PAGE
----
Destructoid: A lot of the praise for the trailer is directed at its detailed sprite-work. This art style reminded many people in particular of Paul Robertson’s work on 2011 brawler Scott Pilgrim vs. The World. Were pixel-based visuals always a lock-in for River City Girls?
Adam: From the beginning, the game was always planned as pixel art, yeah. Partly because that approach is quickest to iterate on (very important with an animation-heavy game like ours) but also because of the connection to previous Kunio-kun games. Even as the series has recently shifted to 3D backgrounds, they’ve always kept the same NES-style sprites. River City Girls substantially breaks away from the classic Kunio-kun sprite style, and all props to Arc System Works for allowing us to do that. But I think had we jumped straight to HD art, or 3D characters, that might’ve been too big a leap for the brand all at once.
For future games, we’ll see. As much as I love the pixel art in this game, I would be curious to see a River City Girls follow-up animated entirely in HD anime-style visuals like the game’s cutscenes. That could be pretty interesting.
Destructoid: As you’ve noted, anime fighting game master Arc System Works is overseeing production. ArcSys is a company with a pedigree for amazing artwork, animation, and stage design… Were you at WayForward able to tap into that well during development, or is this partnership strictly on a licensing level?
Adam: Oh, it was absolutely a partnership, not just a licensing deal. I’ve seen some people online assuming that Arc was just the game’s licensor and co-publisher and had no say on the game’s contents, and that couldn’t be further from the truth. They are not only the Kunio-kun owners, but also the experts of that brand. They were instrumental in helping us decide on specific characters, locations, plot points, even which Kunio-kun classic songs to homage.
Arc’s Dragon Ball FighterZ was particularly influential on us and the RCG team in terms of VFX design — I think that game’s about as good as it gets in regard to crazy, over-the-top fighter VFX. And since Arc are the fighting experts, they would also play our game throughout development and provide notes on how to improve combat. Arc really helped us make this game live up to its potential.
Destructoid: WayForward is also responsible for the popular Shantae series. Within minutes of RCG’s reveal, people were immediately asking if the Half-Genie Hero and her pals would show up to lend a hand. I’m gonna take a wild guess that the team is already sick of that question, so I won’t repeat it here! But are you able to spill the beans on any unlockables or surprises?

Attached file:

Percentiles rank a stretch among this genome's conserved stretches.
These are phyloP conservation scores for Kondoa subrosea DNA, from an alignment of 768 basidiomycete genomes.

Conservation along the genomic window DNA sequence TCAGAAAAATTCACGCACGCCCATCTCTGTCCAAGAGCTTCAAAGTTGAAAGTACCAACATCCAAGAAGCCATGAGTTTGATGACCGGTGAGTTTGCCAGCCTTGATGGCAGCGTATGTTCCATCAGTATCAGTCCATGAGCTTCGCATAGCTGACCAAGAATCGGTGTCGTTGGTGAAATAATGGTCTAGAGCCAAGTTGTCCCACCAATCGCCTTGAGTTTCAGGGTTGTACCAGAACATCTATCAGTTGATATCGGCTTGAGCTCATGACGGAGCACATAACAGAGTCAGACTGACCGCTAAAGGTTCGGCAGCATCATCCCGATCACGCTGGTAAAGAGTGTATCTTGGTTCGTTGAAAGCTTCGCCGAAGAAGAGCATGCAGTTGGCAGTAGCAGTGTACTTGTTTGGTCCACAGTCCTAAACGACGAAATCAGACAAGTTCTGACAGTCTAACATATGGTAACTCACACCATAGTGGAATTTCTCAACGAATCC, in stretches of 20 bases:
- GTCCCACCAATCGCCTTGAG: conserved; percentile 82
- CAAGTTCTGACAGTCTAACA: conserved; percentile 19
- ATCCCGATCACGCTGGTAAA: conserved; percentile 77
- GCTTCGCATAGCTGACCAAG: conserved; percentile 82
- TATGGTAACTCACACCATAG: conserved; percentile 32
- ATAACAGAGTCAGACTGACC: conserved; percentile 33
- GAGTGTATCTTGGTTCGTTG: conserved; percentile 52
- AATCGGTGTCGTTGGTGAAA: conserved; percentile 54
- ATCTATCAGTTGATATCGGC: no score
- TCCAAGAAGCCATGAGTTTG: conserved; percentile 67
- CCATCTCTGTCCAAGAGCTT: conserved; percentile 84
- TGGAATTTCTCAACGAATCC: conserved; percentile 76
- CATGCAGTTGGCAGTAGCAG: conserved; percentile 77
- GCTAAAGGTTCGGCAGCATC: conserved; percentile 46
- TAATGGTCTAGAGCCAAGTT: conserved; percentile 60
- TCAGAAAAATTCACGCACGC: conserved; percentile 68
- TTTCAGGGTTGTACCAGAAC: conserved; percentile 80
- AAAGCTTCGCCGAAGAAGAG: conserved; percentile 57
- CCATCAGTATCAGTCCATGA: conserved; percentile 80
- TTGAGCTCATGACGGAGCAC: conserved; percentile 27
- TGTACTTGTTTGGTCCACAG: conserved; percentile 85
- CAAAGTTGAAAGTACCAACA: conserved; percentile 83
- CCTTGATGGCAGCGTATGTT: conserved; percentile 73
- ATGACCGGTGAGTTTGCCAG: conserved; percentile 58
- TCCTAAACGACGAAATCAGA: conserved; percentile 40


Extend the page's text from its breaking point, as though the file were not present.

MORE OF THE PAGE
Adam: For sure. First off, the game has the same stat-building and item-eating of previous River City titles. It’s also got a ton of unlockable moves, and those are unique per character. We’ve also got some brand new systems to this game, such as Accessories, which are permanent, non-consumable boosting items you collect and equip (like Castlevania‘s clothing items), and Recruits, which is a very exciting new system that allows players to convert any enemy in the game into a jump-in ally. The Recruits system was really Bannon’s baby in this game, and I think people are going to be surprised at how much it adds to the classic Kunio-kun formula.
We DO also have a couple of really fun unlockable extras and secrets, but as you expected, we’ll leave it to the gamers to discover those after the game’s release.
Destructoid: Finally, picture post-release. Imagine that River City Girls is out in the wild, and now you’re hearing back from the players. As the game’s director, what would you specifically hope to hear (or see) from the fans that would tell you that RCG had nailed your vision for the game, its world, and its characters?
Adam: River City Girls is, to me, a character-driven game first and foremost. It’s a story about two friends who are very close and look out for one another. Even when you play the game single-player, the story that unfolds is about Misako and Kyoko working together, it’s never an entirely solo adventure. So really, I just hope people fall in love with these two girls, and the larger cast (50+ unique characters) as much as the dev team did while making the game. Judging by the positive reactions online so far, it seems like they might.
Destructoid: Thanks again for your time, Adam. And best of luck to you and the team for the launch.
Adam: Thanks! It’s been fun to chat about the game. I hope you guys enjoy it!
River City Girls launches September 5, 2019 on PS4, PC, Xbox One, and Nintendo Switch. A physical edition will be released by Limited Run Games at a later date.